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Science Your Way to a Zero-Waste Cocktail

The White Lyan team shares their advice on how to turn food waste into cocktail ingredients at home.

When White Lyan first opened in 2013, sustainability in the bar world was barely a topic of conversation. Our policy of no ice, no fresh citrus, pre-batched cocktails and lack of branded spirits was a polarizing concept to some, but the bar undoubtedly helped start a discussion about the waste that cocktail bartending produces. 

At each new Lyan bar, we’ve tried to come up with creative solutions for the problem, whether it’s as simple as using bamboo instead of plastic straws at Cub or creating closed-loop bar snacks and drink recipes at Super Lyan. It’s become a centerpiece of our approach to drink-making.

While many of the techniques we employ require special equipment or an extra-special amount of patience, there are easy ways to help close the loop on your cocktail at home. Here five tips to building a more sustainable drink.

Utilizing Your Citrus to the Fullest

This is that first baby step to more sustainable cocktail-making at home, especially if you plan ahead.

  • Peel your citrus before you squeeze the juice. By doing this you can either use those peels as garnish or employ them in a sherbet (as in the Fancy 79). Sherbet, which begins with an oleo saccharum, is made by mixing citrus peels with sugar to draw out all the flavorsome oils locked in them, then incorporating citrus juice. You can always speed up this process by cooking the zest in equal parts water and sugar; this will result in a slightly more bitter and less viscous syrup.
  • Cook your citrus husks. At our restaurant, Cub, we use leftover, unpeeled citrus husks from Super Lyan to create a “citrus stock.” We cook the leftover husks under pressure for a couple of hours and turn it into our Wee Besties—citrus jellies dipped in dark chocolate. If you’re crunched for time, Trash Tiki’s version of the citrus stock will take you about 30 minutes.
  • Blend your pulp. If you are juicing any fruit that will leave you with pulp (like apples or pineapples), you can use it to create a syrup (as in the Ambrato Sour) by blitzing it with hot water using a hand blender, straining it (use either a sieve or a muslin cloth) and the adding sugar in 1:1 or 2:1 ratio. This way, you pull out all of the remaining flavor locked in the leftover pulp. The end result may not as potent as a traditional syrup made with fruit, but it is still flavorsome.


Substituting Seasonal, Local Ingredients

By choosing ingredients that are in-season or available locally, you can significantly reduce your carbon footprint. What’s local or seasonal to you will vary greatly depending on where in the world you are, but let’s use London as a reference point. Living in such a multicultural city gives you access to exotic ingredients any time of year; it’s easy to forget they have to travel miles to reach you.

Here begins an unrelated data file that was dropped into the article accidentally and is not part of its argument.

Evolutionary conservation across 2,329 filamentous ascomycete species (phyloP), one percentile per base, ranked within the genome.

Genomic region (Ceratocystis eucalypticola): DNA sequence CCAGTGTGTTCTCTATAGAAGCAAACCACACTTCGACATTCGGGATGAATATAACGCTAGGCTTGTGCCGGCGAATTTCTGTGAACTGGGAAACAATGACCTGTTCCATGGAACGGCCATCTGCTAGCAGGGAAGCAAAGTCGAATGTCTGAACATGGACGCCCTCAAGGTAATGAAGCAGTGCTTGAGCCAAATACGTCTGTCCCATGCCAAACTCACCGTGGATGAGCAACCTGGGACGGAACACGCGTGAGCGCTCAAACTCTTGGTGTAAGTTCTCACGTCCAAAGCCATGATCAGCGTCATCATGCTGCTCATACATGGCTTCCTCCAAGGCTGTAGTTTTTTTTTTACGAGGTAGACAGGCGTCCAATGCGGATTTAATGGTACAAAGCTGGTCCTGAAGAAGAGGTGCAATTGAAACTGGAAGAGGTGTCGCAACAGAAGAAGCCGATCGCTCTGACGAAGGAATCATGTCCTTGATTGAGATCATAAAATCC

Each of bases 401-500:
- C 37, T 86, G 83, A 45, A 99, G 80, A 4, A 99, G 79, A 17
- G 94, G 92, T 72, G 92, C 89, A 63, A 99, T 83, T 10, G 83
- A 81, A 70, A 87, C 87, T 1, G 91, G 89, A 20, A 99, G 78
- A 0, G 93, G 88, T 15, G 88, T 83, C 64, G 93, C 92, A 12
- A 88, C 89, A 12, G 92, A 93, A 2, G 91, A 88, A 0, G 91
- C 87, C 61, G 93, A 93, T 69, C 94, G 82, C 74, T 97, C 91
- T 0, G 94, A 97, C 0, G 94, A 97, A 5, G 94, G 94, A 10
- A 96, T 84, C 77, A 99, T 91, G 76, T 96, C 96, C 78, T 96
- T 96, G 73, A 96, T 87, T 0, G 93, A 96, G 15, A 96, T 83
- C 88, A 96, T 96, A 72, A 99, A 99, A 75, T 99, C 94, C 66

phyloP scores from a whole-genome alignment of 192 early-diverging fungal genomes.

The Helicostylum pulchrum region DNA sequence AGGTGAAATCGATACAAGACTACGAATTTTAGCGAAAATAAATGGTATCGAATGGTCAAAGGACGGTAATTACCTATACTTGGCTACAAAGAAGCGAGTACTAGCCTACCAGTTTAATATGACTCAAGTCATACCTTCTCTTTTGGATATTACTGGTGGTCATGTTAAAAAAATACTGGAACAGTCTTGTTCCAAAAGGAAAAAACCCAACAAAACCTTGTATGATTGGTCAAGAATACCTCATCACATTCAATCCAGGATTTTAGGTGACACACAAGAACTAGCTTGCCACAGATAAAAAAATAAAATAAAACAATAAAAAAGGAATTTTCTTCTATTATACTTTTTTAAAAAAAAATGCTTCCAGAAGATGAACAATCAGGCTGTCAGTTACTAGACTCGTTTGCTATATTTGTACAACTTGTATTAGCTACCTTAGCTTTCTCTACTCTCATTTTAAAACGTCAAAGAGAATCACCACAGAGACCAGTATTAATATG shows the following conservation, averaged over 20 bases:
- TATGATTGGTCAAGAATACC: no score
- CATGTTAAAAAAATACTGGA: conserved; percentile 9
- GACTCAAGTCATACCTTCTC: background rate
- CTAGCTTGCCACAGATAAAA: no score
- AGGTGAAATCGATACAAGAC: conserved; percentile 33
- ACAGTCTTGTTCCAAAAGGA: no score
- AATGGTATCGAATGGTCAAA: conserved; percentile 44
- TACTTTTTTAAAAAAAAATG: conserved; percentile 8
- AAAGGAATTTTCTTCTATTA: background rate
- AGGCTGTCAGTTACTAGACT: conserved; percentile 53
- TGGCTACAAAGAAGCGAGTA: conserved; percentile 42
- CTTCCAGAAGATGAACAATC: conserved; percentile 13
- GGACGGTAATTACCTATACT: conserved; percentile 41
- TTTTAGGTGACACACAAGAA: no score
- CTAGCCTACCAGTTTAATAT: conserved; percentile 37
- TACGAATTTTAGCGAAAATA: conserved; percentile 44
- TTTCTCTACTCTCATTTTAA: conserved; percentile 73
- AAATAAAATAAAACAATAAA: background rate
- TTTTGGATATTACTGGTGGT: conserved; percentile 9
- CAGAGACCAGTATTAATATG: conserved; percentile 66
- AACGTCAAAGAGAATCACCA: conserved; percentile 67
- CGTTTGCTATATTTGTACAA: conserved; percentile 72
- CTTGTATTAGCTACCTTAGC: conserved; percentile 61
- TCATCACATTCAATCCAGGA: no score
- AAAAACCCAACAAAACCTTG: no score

• Substituting for citrus. Citrus is a staple in drink-making, but it often racks up the most mileage getting to you. If you’re up for a bit of a twist, it’s easy to sub it out for local, seasonal fruit that’s still packed with plenty of acidity. We have previously used green apple juice (as in the Ambrato Sour), fresh rhubarb juice (in the Kryptonite Daiquiri) and sorrel water (made by blitzing sorrel leaves and water) to introduce acidity into drinks. Each one will provide a different flavor profile than citrus, which we see as an opportunity to reimagine drinks that would typically call for it.
  • Foraging as a source of alternative ingredients. If you venture out into the woods or a nearby park or garden, you can find seasonal ingredients that can save you air miles. As an alternative to coconut, for example, you can use fig leaves, which have a lovely green coconut note and can make a mean—yet very different—Piña Colada. Simply infuse the leaves into simple syrup (hot water and sugar in a 1:1 ratio). Likewise, you can substitute magnolia leaves for ginger by following the same steps. These are only two of many examples of alternative use of plants that can be dispatched in drink by way of a simple syrup infusion.


Turning Food Waste Into Drinks

One cook’s trash is another home bartender’s treasure.

  • Herb stems. The majority of the herbs are generally used only for their leaves, but the stems have plenty of untapped flavor locked in them. At Super Lyan, we have utilized parsley stems (sourced from a local restaurant) blended with snap peas and simple syrup (water and sugar in a 1:1 ratio), then strained out using a muslin cloth, in the Silver Leaf Fizz, our take on a sweet-and-savory vodka sour. You can repeat this with mint, thyme or basil stems to create your own herb syrup.
  • Cheesemaking and whey. Admittedly, not everyone will venture to make cheese, but there’s a chance someone in your proximity is. And they’re likely throwing out a whole lot of whey, which can add sweetness and acidity to drinks. At Super Lyan, we make a coconut syrup with whey (leftover from making homemade ricotta, one of our bar snacks) by mixing it with sugar and coconut chips, then cooking on the stove for about a half hour before being straining it through a muslin cloth.

Becoming more sustainable in your everyday life is usually all about small steps you can take in order to gradually introduce the big changes. Sometimes it is as simple as pausing to ask yourself, Why am I throwing this away? Or Is there anything else I can use this for? or simply challenging the widely accepted norms, like the use of plastic straws in cocktails or napkins instead of coasters. Becoming more sustainable, even in a home environment, is a process, but a few baby steps can go a long way.

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